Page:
Format

Send to

Choose Destination
Am J Epidemiol. 2015 May 1;181(9):714-22. doi: 10.1093/aje/kwu338. Epub 2015 Mar 18.

The Impact of Implementation Fidelity on Mortality Under a CD4-Stratified Timing Strategy for Antiretroviral Therapy in Patients With Tuberculosis.

Abstract

Among patients with tuberculosis and human immunodeficiency virus type 1, CD4-stratified initiation of antiretroviral therapy (ART) is recommended, with earlier ART in those with low CD4 counts. However, the impact of implementation fidelity to this recommendation is unknown. We examined a prospective cohort study of 395 adult patients diagnosed with tuberculosis and human immunodeficiency virus between August 2007 and November 2009 in Kinshasa, Democratic Republic of the Congo. ART was to be initiated after 1 month of tuberculosis treatment at a CD4 count of <100 cells/mm(3) or World Health Organization stage 4 (other than extrapulmonary tuberculosis) and after 2 months of tuberculosis treatment at a CD4 count of 100-350 cells/mm(3). We used the parametric g-formula to estimate the impact of implementation fidelity on 6-month mortality. Observed implementation fidelity was low (46%); 54% of patients either experienced delays in ART initiation or did not initiate ART, which could be avoided under perfect implementation fidelity. The observed mortality risk was 12.0% (95% confidence interval (CI): 8.2, 15.7); under complete (counterfactual) implementation fidelity, the mortality risk was 7.8% (95% CI: 2.4, 12.3), corresponding to a risk reduction of 4.2% (95% CI: 0.3, 8.1) and a preventable fraction of 35.1% (95% CI: 2.9, 67.9). Strategies to achieve high implementation fidelity to CD4-stratified ART timing are needed to maximize survival benefit.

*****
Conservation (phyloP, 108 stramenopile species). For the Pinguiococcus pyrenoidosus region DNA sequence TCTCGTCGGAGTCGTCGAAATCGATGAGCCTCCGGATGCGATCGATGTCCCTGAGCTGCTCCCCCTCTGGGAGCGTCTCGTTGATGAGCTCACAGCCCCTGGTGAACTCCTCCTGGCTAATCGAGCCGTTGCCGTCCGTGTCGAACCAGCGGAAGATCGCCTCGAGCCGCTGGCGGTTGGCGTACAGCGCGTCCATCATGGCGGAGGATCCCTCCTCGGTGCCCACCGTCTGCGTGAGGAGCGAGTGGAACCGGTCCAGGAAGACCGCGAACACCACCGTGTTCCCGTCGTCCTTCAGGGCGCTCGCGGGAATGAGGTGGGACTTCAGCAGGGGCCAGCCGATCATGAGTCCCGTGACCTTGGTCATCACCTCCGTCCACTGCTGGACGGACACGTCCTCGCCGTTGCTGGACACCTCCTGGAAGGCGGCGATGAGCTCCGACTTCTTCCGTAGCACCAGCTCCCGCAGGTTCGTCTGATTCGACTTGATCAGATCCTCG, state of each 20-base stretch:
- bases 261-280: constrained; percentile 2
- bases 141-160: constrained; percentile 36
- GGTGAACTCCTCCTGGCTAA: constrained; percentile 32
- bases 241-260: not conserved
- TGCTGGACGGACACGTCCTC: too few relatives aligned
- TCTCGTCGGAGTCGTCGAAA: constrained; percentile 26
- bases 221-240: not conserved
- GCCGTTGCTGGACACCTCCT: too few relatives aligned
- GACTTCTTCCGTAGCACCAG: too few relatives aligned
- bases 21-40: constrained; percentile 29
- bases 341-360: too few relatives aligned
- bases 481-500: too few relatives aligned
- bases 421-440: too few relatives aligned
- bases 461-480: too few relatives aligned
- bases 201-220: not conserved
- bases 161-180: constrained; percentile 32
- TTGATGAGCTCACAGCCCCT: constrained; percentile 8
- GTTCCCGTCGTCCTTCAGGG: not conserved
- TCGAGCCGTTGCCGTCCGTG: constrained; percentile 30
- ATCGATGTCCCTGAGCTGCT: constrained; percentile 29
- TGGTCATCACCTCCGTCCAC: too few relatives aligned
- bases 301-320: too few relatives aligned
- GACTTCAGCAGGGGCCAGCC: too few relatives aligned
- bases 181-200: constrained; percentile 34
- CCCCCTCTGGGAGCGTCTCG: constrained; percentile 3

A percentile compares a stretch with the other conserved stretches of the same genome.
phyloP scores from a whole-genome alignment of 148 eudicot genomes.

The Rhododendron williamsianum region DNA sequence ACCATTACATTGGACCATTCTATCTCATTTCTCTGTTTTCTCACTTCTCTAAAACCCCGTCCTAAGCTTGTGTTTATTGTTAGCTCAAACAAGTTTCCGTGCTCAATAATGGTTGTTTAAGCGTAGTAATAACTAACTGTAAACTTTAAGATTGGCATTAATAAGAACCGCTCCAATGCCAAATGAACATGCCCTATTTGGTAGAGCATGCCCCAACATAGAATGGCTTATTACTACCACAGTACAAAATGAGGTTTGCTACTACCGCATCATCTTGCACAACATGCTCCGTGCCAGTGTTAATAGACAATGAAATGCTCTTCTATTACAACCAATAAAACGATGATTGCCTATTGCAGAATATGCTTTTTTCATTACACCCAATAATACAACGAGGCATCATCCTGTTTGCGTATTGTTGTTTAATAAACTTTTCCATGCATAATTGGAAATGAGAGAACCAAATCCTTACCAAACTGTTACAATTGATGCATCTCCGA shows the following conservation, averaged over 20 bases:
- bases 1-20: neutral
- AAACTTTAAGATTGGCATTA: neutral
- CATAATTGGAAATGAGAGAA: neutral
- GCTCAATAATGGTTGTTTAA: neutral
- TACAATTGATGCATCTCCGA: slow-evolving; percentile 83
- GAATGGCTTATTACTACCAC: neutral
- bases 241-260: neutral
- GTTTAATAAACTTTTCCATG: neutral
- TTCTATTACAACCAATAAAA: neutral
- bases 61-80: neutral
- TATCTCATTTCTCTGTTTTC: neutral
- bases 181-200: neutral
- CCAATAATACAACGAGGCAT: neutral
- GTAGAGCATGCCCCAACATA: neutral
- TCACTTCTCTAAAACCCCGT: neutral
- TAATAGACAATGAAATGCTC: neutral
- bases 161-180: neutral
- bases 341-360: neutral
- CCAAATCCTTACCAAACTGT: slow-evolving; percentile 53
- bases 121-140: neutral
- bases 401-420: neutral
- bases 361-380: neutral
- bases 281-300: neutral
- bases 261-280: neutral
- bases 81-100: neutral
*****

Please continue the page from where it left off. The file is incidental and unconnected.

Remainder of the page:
KEYWORDS:

HIV; antiretroviral therapy; causal inference; human immunodeficiency virus; implementation fidelity; parametric g-formula; tuberculosis

PMID:
25787266
PMCID:
PMC4408949
DOI:
10.1093/aje/kwu338
[Indexed for MEDLINE]
Free PMC Article

Supplemental Content

Full text links

Icon for Silverchair Information Systems Icon for PubMed Central
Loading ...
Support Center